The information provided below is meant to give you a general idea about each of the medications listed below. Only the most general side effects are included, so ask your healthcare provider if you need to take any special precautions. Use each of these medications as recommended by your healthcare provider, or according to the instructions provided. If you have further questions about usage or side effects, contact your healthcare provider.

Two types of urinary incontinence are treatable with medications:

  • Stress Incontinence —In postmenopausal women, pelvic floor relaxation is the most common cause of stress incontinence. This may improve with the use of estrogen
  • Urgency and Overflow Incontinence —These conditions, which result from a bladder muscle that is stronger than the sphincter muscle, may respond to anticholinergic medicines that weaken the bladder muscle. Alpha-adrenergic medicines that strengthen the sphincter may also be helpful.

Prescription Medications

Estrogens

  • Oral
  • Injectable
  • Topical
  • Transdermal

Anticholinergics

  • Darifenacin (Enablex)
  • Flavoxate (Urispas)
  • Oxybutynin (Ditropan)
  • Solifenacin (Vesicare)
  • Tolterodine (Detrol)
  • Trospium (Sanctura)

Estrogens

Common names include:

  • Oral
    • Conjugated estrogens (Premarin)
    • Estradiol (Estrace)
    • Esterified estrogens (Menest, Estratab)
    • Estropipate (Ogen)
    • Ethinyl Estradiol (Estinyl)
  • Injectable
    • Estrone (Kestrone)
    • Estradiol cypionate in oil (DepoGen, depGynogen)
  • Topical
    • Ogen
    • Premarin
    • Estrace
    • Estring
  • Transdermal
  • Estradiol (Estraderm, FemPatch, Vivelle, Alora, Climara)

Estrogen is the hormone that stimulates and maintains the breasts, ovaries, uterus, and vagina. At menopause , estrogen levels drop dramatically and these organs begin to age. The tissue that supports the bladder is the anterior wall of the vagina. If this becomes weakened and stretched out, the bladder drops, and stress incontinence may result. Replacing estrogen in your body rejuvenates the vaginal wall and may cure the leaking.

Estrogen has both positive and negative effects. Currently, controversy rages over the use of estrogen in postmenopausal women. To avoid most of the side effects, estrogen for urinary stress incontinence can be given topically as a vaginal cream with results equal to or superior to giving it by other routes.

Possible side effects include:

  • Stronger bones
  • Healthier female tissues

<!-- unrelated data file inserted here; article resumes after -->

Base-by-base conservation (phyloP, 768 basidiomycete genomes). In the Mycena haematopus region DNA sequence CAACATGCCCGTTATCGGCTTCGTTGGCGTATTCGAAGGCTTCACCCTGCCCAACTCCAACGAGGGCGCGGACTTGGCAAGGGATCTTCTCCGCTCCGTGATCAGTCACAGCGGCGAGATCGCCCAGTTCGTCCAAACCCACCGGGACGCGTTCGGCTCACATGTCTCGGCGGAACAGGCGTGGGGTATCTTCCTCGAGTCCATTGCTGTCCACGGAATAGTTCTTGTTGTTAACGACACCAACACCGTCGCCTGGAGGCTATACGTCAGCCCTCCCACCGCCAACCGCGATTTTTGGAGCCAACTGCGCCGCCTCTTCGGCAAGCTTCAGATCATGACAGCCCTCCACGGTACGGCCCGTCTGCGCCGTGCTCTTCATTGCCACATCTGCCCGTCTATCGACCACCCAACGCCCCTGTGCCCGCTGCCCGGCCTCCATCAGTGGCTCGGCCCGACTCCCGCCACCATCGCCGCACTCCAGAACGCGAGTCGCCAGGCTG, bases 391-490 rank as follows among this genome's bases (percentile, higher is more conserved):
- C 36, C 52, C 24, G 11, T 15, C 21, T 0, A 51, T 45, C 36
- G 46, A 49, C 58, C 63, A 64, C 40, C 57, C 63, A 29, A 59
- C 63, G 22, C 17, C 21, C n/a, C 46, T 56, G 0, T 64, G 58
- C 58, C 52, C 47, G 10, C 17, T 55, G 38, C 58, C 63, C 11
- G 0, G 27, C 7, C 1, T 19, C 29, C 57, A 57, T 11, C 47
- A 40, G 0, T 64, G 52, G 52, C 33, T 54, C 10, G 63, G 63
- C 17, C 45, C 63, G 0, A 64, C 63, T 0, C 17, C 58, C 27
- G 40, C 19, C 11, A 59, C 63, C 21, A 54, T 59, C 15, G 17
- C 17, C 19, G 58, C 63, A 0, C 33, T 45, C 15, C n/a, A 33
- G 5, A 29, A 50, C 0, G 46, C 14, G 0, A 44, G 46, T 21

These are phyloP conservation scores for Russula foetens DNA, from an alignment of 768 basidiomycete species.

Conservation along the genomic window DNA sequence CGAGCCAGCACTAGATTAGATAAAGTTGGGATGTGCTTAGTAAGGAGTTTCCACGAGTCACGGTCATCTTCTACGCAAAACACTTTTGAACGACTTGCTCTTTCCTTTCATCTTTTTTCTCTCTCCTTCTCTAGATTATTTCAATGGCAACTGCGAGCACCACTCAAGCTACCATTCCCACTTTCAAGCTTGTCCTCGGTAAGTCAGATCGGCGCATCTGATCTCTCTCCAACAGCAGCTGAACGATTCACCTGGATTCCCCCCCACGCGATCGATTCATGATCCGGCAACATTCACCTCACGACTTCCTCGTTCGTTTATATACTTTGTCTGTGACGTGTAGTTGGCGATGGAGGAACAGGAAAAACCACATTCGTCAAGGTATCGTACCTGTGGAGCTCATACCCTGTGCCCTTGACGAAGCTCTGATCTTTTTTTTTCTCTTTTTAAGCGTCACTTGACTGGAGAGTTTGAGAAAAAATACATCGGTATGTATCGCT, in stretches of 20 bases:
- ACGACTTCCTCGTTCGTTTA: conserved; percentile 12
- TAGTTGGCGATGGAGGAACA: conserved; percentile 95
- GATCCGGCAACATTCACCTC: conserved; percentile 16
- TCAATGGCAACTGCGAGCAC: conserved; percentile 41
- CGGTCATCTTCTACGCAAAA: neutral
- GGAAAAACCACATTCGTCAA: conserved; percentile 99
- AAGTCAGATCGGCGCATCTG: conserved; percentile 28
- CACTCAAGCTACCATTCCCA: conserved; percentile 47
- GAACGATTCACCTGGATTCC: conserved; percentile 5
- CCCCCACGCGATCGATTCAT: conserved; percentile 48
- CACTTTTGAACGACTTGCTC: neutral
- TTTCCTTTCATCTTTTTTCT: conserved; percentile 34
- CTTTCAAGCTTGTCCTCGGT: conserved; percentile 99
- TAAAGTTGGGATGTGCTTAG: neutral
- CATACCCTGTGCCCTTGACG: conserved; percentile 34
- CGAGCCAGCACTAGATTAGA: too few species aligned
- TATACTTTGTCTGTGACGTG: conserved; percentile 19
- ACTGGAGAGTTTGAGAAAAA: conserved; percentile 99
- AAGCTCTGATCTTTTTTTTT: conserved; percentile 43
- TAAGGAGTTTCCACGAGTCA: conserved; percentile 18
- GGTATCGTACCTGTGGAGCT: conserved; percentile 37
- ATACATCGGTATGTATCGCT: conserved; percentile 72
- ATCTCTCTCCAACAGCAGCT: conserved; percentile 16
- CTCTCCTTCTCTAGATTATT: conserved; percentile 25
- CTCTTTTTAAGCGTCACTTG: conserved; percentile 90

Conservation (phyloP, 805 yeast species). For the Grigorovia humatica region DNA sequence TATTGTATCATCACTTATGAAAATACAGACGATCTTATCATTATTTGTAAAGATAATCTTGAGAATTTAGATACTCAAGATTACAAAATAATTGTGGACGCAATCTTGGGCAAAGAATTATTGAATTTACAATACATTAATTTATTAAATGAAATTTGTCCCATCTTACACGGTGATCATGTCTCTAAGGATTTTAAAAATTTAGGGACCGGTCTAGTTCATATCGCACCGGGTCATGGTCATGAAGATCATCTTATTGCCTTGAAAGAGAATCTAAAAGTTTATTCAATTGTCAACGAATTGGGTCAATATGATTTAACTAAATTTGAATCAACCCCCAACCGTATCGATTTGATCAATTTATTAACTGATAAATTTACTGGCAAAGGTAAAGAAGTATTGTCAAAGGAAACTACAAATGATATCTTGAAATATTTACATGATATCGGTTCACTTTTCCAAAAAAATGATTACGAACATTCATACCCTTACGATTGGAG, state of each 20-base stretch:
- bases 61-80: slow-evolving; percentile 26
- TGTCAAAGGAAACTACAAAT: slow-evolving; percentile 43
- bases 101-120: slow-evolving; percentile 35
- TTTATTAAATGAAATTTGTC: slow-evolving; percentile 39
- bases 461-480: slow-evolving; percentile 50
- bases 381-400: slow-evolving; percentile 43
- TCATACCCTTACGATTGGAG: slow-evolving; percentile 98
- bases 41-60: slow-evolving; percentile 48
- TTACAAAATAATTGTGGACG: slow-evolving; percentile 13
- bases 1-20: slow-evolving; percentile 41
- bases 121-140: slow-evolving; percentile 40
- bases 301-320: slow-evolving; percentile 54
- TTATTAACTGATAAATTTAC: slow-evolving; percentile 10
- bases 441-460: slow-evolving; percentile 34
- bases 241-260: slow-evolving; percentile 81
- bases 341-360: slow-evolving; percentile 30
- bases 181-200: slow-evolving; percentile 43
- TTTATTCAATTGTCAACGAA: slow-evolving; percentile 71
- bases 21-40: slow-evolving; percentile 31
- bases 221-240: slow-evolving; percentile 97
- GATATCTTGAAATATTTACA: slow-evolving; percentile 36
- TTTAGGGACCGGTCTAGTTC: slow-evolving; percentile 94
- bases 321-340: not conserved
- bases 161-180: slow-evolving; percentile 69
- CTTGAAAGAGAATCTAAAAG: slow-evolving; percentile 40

• More rapid growth of other female cancers, such as the breast and uterine cancers
  • Gall bladder disease
  • Blood clots
  • High blood pressure

Anticholinergics

Common names include:

  • Darifenacin (Enablex)
  • Flavoxate (Urispas)
  • Oxybutynin (Ditropan)
  • Solifenacin (Vesicare)
  • Tolterodine (Detrol)
  • Trospium (Sanctura)

These drugs act on the autonomic (automatic) nervous system to alter the balance between bladder pressure and sphincter tone. They specifically weaken the bladder emptying muscle, relieving incontinence that is caused by a sudden urges to void due to full or irritated bladder.

Possible side effects include:

Special Considerations

When using estrogen other than the topical creams, ask your physician to discuss the pros and cons. Also, some medical problems may contraindicate the use of this medications. For example, estrogens are contraindicated in patients with breast and endometrial cancer. Patients with some types of glaucoma cannot use anticholinergics.

If you have bladder trouble, check with your physician before using any other medications, including over-the-counter drugs and herbal supplements. Many have urinary side effects.

Whenever you are taking a prescription medication, take the following precautions:

  • Take them as directed—not more, not less, not at a different time.
  • Do not stop taking them without consulting your healthcare provider.
  • Don’t share them with anyone else.
  • Know what effects and side effects to expect, and report them to your healthcare provider.
  • If you are taking more than one drug, even if it is over-the-counter, be sure to check with a physician or pharmacist about drug interactions.
  • Plan ahead for refills so you don’t run out.

When to Contact Your Healthcare Provider

Contact your healthcare provider if:

  • You have concerns about estrogen treatment
  • Side effects are causing significant problems